Until a few years ago, I thought that if I only had the right external conditions I would be happy. I tried hard to get to that point, and by most accounts, I did. That still did not bring me happiness.

Addiction rescued me from going crazy by numbing the pain, the emptiness. That solution quickly turned on me. I know now that my addiction was but a symptom of my disease. I spent many years trying to find a chemical solution for a spiritual problem.

I have a disease of perception that tells me I don’t belong, that nobody can possibly understand me. The only way to keep my disease in remission is by staying in a fit, spiritual condition.

I am so glad I have a great support system as I am now facing my biggest challenge: getting to know and love ME as newly single. It’s overwhelming at times.

I’m moving to my own place in a few days, leaving behind a relationship that was the foundation of my being for over a  decade. I’m surrendering to the process without resorting to manipulation or holding him hostage. I am allowing him to follow his path, whatever that may be.

I  don’t know what my life will look like a year from now. That’s OK, I don’t have to know anymore. I have faith that no matter what happens, I will be OK.

And as for you, all I can say is May you be happy, May you find love, May you live a long life.

I met with a new sponsee for the first time last Tuesday. We talked about being in treatment for addiction, what got him there and how he’s coping. I asked him to start reading the Doctor’s Opinion in the Big Book of Alcoholics Anonymous.

During our meeting, he mentioned a book called Everything Happens for a Reason by Mira Kishenbaum. The title intrigued me so I downloaded a sample. I was immediately hooked.

One of the things that got my attention was her idea that whatever happens to us is the Universe’s way of trying to tell us to let go of fear, resentments, the past, to start living the life we have been so afraid to lead.

She talks about ten reasons why this happens. I’ve already mentioned to let go of fear. Another one is to accept ourselves completely, warts and all. One more is to help us feel at home in the world. And the fourth, to bring us to a place where we can experience forgiveness.

I hated my alcoholic upbringing, all the chaos that brought me and how it robbed me of my childhood. Funny how things work, I became addicted to another drug, but just the same I hurt myself, my partner and the people around me.

I had to experience addiction so that I could completely understand that my father, stepfather, uncles, did not drink because they were evil but because like me, they are addicts/alcoholics.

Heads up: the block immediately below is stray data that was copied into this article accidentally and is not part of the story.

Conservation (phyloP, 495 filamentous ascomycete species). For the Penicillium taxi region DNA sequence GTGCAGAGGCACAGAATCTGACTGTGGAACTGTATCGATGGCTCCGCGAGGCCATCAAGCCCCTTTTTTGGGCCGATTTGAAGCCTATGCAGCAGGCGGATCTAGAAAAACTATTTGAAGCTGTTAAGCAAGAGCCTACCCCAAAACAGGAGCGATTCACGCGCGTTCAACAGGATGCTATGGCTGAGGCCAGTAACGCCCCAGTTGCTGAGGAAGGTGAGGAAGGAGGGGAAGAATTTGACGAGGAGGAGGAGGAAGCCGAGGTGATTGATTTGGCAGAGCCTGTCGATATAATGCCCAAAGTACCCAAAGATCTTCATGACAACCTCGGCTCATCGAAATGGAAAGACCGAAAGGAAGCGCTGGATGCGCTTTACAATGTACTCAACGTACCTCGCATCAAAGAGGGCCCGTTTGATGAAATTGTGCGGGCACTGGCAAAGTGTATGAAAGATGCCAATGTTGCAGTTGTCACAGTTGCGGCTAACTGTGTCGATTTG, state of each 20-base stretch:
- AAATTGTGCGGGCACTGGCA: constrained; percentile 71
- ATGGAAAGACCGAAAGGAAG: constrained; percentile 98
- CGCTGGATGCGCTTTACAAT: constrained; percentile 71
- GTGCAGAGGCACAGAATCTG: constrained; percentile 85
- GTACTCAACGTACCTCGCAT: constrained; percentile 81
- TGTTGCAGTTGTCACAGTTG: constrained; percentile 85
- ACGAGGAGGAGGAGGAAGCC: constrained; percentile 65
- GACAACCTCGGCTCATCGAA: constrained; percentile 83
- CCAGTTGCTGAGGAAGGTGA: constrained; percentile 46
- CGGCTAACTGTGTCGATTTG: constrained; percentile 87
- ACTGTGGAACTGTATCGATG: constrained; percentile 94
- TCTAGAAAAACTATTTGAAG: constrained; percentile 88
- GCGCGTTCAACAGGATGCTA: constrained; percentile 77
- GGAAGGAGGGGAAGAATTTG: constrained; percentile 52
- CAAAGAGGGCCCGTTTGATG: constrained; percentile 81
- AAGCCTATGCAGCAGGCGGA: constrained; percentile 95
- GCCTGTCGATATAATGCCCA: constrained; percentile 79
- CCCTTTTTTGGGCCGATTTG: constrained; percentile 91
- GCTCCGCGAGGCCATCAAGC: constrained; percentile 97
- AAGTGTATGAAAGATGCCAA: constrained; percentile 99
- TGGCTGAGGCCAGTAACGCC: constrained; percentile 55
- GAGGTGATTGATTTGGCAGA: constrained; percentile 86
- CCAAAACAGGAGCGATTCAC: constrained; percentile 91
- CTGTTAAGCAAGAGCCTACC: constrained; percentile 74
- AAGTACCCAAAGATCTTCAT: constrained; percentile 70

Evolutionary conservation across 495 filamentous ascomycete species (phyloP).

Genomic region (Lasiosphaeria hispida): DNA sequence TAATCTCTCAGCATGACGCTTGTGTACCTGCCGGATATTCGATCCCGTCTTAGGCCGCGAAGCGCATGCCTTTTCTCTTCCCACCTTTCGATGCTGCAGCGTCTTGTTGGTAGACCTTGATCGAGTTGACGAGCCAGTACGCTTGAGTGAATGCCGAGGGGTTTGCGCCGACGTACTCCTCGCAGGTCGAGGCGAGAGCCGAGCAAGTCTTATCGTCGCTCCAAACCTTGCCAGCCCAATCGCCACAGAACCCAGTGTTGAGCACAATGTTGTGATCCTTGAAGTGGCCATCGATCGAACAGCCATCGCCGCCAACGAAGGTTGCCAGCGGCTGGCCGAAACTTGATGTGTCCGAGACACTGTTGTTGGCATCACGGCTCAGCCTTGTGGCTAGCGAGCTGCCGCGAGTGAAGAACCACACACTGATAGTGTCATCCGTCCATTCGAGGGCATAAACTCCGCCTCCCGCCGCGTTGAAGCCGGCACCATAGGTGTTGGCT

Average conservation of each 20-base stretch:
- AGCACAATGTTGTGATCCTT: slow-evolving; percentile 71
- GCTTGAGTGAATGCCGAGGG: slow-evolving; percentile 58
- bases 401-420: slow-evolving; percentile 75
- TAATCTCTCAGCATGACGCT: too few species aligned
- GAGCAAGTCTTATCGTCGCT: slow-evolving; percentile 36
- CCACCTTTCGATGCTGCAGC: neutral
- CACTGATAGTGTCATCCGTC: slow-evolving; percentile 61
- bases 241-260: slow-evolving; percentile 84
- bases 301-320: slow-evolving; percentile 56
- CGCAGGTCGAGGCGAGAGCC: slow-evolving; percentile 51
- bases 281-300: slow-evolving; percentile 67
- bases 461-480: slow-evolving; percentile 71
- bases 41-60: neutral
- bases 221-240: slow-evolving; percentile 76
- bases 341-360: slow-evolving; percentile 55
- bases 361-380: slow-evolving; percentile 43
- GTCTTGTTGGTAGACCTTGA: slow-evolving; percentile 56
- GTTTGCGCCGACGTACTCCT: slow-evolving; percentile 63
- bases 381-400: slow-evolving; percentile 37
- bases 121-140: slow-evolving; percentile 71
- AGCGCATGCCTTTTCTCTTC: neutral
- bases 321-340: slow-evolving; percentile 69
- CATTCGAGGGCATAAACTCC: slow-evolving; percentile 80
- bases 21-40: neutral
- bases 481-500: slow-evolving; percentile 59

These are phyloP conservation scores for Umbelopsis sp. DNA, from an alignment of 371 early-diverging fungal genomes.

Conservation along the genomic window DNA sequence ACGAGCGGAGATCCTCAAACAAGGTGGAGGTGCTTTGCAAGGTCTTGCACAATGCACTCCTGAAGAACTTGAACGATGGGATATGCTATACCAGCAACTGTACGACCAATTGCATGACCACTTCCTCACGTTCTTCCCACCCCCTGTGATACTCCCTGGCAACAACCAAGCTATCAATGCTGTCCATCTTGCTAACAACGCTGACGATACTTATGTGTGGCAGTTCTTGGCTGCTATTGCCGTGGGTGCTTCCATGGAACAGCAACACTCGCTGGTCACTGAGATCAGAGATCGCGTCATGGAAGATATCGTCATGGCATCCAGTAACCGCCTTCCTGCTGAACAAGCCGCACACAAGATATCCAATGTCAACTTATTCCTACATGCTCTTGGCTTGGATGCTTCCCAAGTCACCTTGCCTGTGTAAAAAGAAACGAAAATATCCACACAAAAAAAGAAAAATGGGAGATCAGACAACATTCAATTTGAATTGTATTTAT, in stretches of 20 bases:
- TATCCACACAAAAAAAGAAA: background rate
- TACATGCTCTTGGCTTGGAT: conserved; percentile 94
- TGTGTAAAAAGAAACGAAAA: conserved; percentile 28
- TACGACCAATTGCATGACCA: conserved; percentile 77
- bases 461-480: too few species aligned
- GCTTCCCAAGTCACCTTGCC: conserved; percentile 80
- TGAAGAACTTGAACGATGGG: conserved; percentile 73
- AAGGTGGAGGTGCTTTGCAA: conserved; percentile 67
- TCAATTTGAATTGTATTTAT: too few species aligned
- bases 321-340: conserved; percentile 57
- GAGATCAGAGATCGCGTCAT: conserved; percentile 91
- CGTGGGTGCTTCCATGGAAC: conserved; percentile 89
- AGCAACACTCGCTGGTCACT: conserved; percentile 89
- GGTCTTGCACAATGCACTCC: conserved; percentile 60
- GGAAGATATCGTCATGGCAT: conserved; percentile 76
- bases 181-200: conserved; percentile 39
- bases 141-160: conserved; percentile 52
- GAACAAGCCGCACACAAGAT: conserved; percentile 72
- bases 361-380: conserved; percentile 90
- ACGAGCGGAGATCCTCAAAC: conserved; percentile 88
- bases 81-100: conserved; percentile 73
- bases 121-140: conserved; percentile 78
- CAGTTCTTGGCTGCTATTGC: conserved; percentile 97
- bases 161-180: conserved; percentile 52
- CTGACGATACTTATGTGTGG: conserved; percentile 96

I had to experience addiction to realize that I cannot achieve perfection or control people, places or things. I am powerless over their actions but I know now I’m free to choose my response.

I had to experience addiction so that I could finally go through what I was most afraid to realize that I could survive it.

I no longer live in fear. Yes, I can still get paralyzed with fear but I now have spiritual tools to keep me going. I no longer have to put a brave face and pretend I know it all. I am content with being an imperfect, fallible human being.

Learning to Let Go

Posted: June 20, 2011 in Acceptance, Recovery
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A sponsee is somebody who’s guided by another addict/alcoholic through a particular 12-step program. One of the two sponsees I have, left his treatment center on a pass last Friday and didn’t come back.

While I intellectually know that there’s nothing I could’ve done to prevent this from happening, I still feel sad he didn’t reach out to me or somebody else in his rehab facility.

I started blaming the people who left him out on pass for his relapse. They ought to know that’s one of his patterns but I know I was just looking for somebody to be angry at.

I know I cannot keep anybody who I sponsor sober. The best I can do is share honestly from my experience about what happened to me when they ask for guidance on a similar situation.

I knew he was still resistant to admitting he is powerless over his addiction. I hope he’s realized it by now and I hope he makes it back.

Accepting All of Me

Posted: June 10, 2011 in Acceptance
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Not too long ago, I thought that I had to eliminate my negative feelings. I thought that if I got angry I would lose control and revert to my old, shaming self.

I went from not caring about people getting hurt because they obviously had it coming, to behaving in a robot-like manner. If you are an addict like me, you know that I operated in extremes, I either hated or loved you.

I thought that if I just focused on loving everything and everybody my negative feelings would just go away but they didn’t. Ignoring my feelings made me feel phony. I’m not suggesting that you act on every feeling you get because I believe that while feelings are real, they’re not necessarily true.

I came to these rooms knowing two feelings, anger and guilt. I first had to build my feelings repertoire. That took an incredible amount of questioning. What am I feeling? Where in my body am I feeling it? I wish I could tell you that I now got it down. I don’t. I still struggle with trying to put my best face forward, with being on all the time, with wanting to be strong no matter what. It gets easier though.

Whenever I feel insecure, I practice the affirmation “I love and approve of myself exactly as I am.” I believe that I have to replace the negative thoughts that come to mind with positive ones without beating myself over it.

The affirmation from Brené Brown, “I let go of the need to please, perform and perfect,” helps me when I’m anxious.

The most important lesson I’ve learned in dealing with my feelings is that only when I accept all of me, I can start to heal. I’m not perfect and the sooner I learn that I will never be, I can start to love the person that I am today.